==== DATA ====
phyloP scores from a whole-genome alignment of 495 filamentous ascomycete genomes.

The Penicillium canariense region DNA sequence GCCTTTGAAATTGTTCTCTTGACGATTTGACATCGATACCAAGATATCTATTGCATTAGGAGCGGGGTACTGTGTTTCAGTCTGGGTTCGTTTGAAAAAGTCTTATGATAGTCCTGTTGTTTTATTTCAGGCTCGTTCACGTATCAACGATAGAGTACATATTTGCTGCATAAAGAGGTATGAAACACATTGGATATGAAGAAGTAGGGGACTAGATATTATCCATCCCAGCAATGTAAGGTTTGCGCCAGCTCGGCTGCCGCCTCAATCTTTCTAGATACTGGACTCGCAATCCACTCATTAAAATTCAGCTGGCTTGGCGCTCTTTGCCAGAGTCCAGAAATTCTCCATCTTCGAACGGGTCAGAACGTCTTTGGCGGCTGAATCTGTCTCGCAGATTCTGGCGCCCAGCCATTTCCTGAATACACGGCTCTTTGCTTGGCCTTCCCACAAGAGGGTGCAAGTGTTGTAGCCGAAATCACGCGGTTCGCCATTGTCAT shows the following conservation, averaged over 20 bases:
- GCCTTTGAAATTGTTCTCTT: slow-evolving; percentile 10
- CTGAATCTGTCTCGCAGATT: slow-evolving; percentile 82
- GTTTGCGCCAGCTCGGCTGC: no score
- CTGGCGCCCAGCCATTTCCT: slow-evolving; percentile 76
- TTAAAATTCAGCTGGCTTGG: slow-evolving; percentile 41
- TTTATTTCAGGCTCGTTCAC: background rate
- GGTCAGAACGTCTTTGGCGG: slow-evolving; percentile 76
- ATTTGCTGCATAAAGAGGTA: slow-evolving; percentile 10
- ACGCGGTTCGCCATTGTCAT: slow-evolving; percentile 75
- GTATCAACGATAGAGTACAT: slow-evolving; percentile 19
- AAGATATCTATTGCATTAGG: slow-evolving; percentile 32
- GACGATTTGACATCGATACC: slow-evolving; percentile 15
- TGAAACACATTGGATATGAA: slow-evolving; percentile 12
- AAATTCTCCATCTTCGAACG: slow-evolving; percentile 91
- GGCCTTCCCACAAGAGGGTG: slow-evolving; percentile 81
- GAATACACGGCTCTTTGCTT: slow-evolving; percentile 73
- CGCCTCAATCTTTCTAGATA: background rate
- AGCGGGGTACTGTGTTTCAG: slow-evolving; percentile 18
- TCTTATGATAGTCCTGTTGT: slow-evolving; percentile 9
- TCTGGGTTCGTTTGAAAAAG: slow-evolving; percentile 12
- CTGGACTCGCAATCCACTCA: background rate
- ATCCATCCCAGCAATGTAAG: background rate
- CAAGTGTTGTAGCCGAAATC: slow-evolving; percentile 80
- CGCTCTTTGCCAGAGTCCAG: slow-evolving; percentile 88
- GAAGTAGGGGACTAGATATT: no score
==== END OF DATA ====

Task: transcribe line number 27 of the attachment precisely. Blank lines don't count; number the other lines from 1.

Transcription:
- GAAGTAGGGGACTAGATATT: no score